With the help of the ASB Non-Formal Education team and the support of IOM, Farkhonda teaches four puppet making classes.
Farkhonda (her name means “prosperous”) comes from the Province of Penshir (Five lions) in Afghanistan. When she was a small girl, she and her sister moved to Tehran where her parents were looking for a better life.
Farkhonda tells us that she remembers when her parents first told her about a puppet course, “my parents asked us if we wanted to enrol for this “puppet course” and I didn’t want to go, so my sister went. When she came back, she wasn’t very enthusiastic but when I saw the tools she brought home, I was head over heels, I wanted to do something with those tools. So, I took the course instead of my sister; that is how it all started.”
With her new craft as an asset, Farkhonda was hired by a factory making decorative elements. Animals were her favorite. “Cats, turtles, flying birds of peace”… She also used to donate them to minor boys working in the streets of Teheran as a comfort gift for their hard work and conditions.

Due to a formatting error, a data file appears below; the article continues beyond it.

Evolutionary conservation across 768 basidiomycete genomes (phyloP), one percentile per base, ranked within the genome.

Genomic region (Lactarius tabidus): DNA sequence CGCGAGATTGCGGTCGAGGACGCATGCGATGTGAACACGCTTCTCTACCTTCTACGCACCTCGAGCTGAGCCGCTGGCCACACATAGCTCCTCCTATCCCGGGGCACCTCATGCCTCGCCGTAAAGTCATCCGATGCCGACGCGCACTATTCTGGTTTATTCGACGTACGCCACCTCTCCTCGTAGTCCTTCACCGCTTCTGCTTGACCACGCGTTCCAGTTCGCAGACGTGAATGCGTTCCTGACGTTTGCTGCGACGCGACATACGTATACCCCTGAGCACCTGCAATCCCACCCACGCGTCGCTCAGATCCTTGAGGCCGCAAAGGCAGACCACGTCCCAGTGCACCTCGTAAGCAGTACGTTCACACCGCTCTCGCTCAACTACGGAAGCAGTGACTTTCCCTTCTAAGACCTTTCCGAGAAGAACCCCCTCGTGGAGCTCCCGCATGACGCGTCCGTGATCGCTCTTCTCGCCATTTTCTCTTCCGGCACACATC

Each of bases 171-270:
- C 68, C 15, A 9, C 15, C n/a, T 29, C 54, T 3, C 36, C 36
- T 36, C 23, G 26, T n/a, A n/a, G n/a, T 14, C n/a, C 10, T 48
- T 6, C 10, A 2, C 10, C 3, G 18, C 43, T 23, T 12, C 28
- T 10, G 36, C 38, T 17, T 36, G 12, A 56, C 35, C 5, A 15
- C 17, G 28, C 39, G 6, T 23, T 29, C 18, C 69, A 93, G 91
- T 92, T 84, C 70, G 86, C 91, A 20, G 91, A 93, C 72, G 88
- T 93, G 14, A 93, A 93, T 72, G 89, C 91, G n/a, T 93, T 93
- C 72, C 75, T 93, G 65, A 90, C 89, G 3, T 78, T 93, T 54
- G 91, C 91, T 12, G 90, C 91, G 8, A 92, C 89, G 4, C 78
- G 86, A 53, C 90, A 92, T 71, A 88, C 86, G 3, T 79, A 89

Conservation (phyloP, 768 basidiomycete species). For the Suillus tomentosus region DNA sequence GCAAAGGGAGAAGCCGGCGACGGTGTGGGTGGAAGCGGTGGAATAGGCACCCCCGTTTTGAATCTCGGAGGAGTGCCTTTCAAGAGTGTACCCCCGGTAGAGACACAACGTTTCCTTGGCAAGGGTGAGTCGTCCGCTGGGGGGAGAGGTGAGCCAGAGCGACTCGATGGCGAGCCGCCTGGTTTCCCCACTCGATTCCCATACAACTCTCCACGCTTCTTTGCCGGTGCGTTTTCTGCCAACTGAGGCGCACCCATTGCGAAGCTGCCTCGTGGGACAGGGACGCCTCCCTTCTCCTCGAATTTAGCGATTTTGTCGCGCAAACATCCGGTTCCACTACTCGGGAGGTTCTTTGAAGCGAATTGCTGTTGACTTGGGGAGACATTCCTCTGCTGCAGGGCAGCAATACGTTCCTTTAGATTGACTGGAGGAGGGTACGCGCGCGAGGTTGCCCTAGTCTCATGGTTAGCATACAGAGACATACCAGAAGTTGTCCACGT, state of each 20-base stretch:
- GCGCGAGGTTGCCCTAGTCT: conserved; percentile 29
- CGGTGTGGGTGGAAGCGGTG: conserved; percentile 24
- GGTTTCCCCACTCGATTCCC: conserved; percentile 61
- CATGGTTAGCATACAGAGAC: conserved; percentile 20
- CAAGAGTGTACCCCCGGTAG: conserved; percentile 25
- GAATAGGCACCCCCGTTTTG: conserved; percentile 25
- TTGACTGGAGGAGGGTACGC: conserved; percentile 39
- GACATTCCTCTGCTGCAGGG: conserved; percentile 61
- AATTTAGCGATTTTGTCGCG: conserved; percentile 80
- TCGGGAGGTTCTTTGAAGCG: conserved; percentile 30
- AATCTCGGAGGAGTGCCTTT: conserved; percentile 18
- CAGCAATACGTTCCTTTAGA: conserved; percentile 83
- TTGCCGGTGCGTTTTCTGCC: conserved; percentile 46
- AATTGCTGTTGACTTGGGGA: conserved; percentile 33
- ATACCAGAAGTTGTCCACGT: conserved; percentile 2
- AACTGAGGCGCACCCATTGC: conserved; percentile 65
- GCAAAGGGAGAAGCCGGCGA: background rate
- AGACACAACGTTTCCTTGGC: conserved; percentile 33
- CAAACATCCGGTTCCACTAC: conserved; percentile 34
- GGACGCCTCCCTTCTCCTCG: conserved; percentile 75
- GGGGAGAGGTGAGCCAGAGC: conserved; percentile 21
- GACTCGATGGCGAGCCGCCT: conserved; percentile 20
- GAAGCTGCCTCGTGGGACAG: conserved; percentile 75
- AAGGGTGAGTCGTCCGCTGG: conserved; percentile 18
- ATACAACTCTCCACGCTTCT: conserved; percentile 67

In Katsikas, with the help of the ASB Non-Formal Education team and the support of IOM, she now teaches four classes, two hours each.
“During the teaching hours, I forget everything else”, she says.
Her little daughter of two is going from table to table, watching the students assembling and filling the small cut out patterns. Small elephant ears are stuffed with cotton.
“The elephant is my favorite”, Farkhonda says, “I love sharing my skills”.
“The only thing I regret is that I cannot understand the women’s languages as to correct them. Like yesterday, some of them sewed the ears together without filling, but I usually show them how with my hands”.
Golden hands indeed!